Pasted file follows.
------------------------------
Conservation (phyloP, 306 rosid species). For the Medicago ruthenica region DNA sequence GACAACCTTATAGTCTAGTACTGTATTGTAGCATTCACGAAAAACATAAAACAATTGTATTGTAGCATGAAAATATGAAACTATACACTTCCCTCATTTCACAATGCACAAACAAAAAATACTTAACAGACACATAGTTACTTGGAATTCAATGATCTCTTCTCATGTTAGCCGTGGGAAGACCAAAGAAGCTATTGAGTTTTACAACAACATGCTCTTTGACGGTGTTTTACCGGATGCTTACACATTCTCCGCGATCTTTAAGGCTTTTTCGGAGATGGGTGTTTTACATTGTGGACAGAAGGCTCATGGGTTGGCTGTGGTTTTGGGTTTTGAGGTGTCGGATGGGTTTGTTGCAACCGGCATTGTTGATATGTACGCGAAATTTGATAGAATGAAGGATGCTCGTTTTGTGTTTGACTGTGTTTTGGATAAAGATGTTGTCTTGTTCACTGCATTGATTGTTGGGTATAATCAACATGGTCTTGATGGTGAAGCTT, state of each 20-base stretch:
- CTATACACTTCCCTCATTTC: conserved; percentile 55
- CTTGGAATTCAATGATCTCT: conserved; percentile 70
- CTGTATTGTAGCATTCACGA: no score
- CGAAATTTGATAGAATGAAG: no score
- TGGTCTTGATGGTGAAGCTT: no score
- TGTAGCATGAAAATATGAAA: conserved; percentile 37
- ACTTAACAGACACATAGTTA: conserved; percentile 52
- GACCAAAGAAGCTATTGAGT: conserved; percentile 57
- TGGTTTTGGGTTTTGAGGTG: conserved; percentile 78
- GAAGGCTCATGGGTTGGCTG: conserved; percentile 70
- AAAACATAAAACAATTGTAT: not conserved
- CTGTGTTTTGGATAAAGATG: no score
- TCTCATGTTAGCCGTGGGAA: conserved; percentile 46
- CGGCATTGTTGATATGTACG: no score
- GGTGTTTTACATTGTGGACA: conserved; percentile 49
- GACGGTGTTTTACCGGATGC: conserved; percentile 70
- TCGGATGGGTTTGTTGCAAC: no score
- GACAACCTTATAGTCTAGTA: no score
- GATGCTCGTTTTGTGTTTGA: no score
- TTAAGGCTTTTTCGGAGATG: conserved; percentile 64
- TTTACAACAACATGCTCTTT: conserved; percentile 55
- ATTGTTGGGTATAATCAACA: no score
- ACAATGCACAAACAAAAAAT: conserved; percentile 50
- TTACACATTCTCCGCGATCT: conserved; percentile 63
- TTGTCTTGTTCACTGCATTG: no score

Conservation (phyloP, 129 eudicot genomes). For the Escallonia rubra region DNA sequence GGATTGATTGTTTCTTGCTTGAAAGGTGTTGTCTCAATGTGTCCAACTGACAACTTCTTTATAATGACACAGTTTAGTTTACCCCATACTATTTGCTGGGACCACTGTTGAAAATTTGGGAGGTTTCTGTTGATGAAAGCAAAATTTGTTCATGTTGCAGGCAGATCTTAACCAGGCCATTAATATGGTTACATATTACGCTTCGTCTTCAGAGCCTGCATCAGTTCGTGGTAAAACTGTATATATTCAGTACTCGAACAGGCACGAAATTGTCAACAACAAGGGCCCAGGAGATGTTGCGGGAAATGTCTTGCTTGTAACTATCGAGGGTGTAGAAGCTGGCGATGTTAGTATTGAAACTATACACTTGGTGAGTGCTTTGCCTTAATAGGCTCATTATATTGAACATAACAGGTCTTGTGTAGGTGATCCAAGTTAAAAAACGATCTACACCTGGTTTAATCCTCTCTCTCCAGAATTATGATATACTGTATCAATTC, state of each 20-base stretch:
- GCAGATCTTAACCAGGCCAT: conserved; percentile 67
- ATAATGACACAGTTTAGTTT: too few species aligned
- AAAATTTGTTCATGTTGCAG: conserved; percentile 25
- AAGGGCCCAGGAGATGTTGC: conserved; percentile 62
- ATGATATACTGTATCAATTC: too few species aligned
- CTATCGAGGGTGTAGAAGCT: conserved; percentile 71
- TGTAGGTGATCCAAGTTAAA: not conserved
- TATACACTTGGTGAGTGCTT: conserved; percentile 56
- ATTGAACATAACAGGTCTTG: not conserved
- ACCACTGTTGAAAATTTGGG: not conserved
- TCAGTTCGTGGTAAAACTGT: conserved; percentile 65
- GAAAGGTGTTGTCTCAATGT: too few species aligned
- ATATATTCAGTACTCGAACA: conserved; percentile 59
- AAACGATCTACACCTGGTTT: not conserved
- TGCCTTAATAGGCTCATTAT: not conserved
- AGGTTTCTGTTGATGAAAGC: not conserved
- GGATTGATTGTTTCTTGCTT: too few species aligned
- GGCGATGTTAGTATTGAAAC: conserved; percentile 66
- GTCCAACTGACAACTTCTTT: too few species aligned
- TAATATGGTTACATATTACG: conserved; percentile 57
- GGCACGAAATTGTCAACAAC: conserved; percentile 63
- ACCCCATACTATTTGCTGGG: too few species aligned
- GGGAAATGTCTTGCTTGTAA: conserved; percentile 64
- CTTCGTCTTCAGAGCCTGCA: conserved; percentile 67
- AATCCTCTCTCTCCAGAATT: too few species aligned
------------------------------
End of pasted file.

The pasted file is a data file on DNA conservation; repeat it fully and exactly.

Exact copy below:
Conservation (phyloP, 306 rosid species). For the Medicago ruthenica region DNA sequence GACAACCTTATAGTCTAGTACTGTATTGTAGCATTCACGAAAAACATAAAACAATTGTATTGTAGCATGAAAATATGAAACTATACACTTCCCTCATTTCACAATGCACAAACAAAAAATACTTAACAGACACATAGTTACTTGGAATTCAATGATCTCTTCTCATGTTAGCCGTGGGAAGACCAAAGAAGCTATTGAGTTTTACAACAACATGCTCTTTGACGGTGTTTTACCGGATGCTTACACATTCTCCGCGATCTTTAAGGCTTTTTCGGAGATGGGTGTTTTACATTGTGGACAGAAGGCTCATGGGTTGGCTGTGGTTTTGGGTTTTGAGGTGTCGGATGGGTTTGTTGCAACCGGCATTGTTGATATGTACGCGAAATTTGATAGAATGAAGGATGCTCGTTTTGTGTTTGACTGTGTTTTGGATAAAGATGTTGTCTTGTTCACTGCATTGATTGTTGGGTATAATCAACATGGTCTTGATGGTGAAGCTT, state of each 20-base stretch:
- CTATACACTTCCCTCATTTC: conserved; percentile 55
- CTTGGAATTCAATGATCTCT: conserved; percentile 70
- CTGTATTGTAGCATTCACGA: no score
- CGAAATTTGATAGAATGAAG: no score
- TGGTCTTGATGGTGAAGCTT: no score
- TGTAGCATGAAAATATGAAA: conserved; percentile 37
- ACTTAACAGACACATAGTTA: conserved; percentile 52
- GACCAAAGAAGCTATTGAGT: conserved; percentile 57
- TGGTTTTGGGTTTTGAGGTG: conserved; percentile 78
- GAAGGCTCATGGGTTGGCTG: conserved; percentile 70
- AAAACATAAAACAATTGTAT: not conserved
- CTGTGTTTTGGATAAAGATG: no score
- TCTCATGTTAGCCGTGGGAA: conserved; percentile 46
- CGGCATTGTTGATATGTACG: no score
- GGTGTTTTACATTGTGGACA: conserved; percentile 49
- GACGGTGTTTTACCGGATGC: conserved; percentile 70
- TCGGATGGGTTTGTTGCAAC: no score
- GACAACCTTATAGTCTAGTA: no score
- GATGCTCGTTTTGTGTTTGA: no score
- TTAAGGCTTTTTCGGAGATG: conserved; percentile 64
- TTTACAACAACATGCTCTTT: conserved; percentile 55
- ATTGTTGGGTATAATCAACA: no score
- ACAATGCACAAACAAAAAAT: conserved; percentile 50
- TTACACATTCTCCGCGATCT: conserved; percentile 63
- TTGTCTTGTTCACTGCATTG: no score

Conservation (phyloP, 129 eudicot genomes). For the Escallonia rubra region DNA sequence GGATTGATTGTTTCTTGCTTGAAAGGTGTTGTCTCAATGTGTCCAACTGACAACTTCTTTATAATGACACAGTTTAGTTTACCCCATACTATTTGCTGGGACCACTGTTGAAAATTTGGGAGGTTTCTGTTGATGAAAGCAAAATTTGTTCATGTTGCAGGCAGATCTTAACCAGGCCATTAATATGGTTACATATTACGCTTCGTCTTCAGAGCCTGCATCAGTTCGTGGTAAAACTGTATATATTCAGTACTCGAACAGGCACGAAATTGTCAACAACAAGGGCCCAGGAGATGTTGCGGGAAATGTCTTGCTTGTAACTATCGAGGGTGTAGAAGCTGGCGATGTTAGTATTGAAACTATACACTTGGTGAGTGCTTTGCCTTAATAGGCTCATTATATTGAACATAACAGGTCTTGTGTAGGTGATCCAAGTTAAAAAACGATCTACACCTGGTTTAATCCTCTCTCTCCAGAATTATGATATACTGTATCAATTC, state of each 20-base stretch:
- GCAGATCTTAACCAGGCCAT: conserved; percentile 67
- ATAATGACACAGTTTAGTTT: too few species aligned
- AAAATTTGTTCATGTTGCAG: conserved; percentile 25
- AAGGGCCCAGGAGATGTTGC: conserved; percentile 62
- ATGATATACTGTATCAATTC: too few species aligned
- CTATCGAGGGTGTAGAAGCT: conserved; percentile 71
- TGTAGGTGATCCAAGTTAAA: not conserved
- TATACACTTGGTGAGTGCTT: conserved; percentile 56
- ATTGAACATAACAGGTCTTG: not conserved
- ACCACTGTTGAAAATTTGGG: not conserved
- TCAGTTCGTGGTAAAACTGT: conserved; percentile 65
- GAAAGGTGTTGTCTCAATGT: too few species aligned
- ATATATTCAGTACTCGAACA: conserved; percentile 59
- AAACGATCTACACCTGGTTT: not conserved
- TGCCTTAATAGGCTCATTAT: not conserved
- AGGTTTCTGTTGATGAAAGC: not conserved
- GGATTGATTGTTTCTTGCTT: too few species aligned
- GGCGATGTTAGTATTGAAAC: conserved; percentile 66
- GTCCAACTGACAACTTCTTT: too few species aligned
- TAATATGGTTACATATTACG: conserved; percentile 57
- GGCACGAAATTGTCAACAAC: conserved; percentile 63
- ACCCCATACTATTTGCTGGG: too few species aligned
- GGGAAATGTCTTGCTTGTAA: conserved; percentile 64
- CTTCGTCTTCAGAGCCTGCA: conserved; percentile 67
- AATCCTCTCTCTCCAGAATT: too few species aligned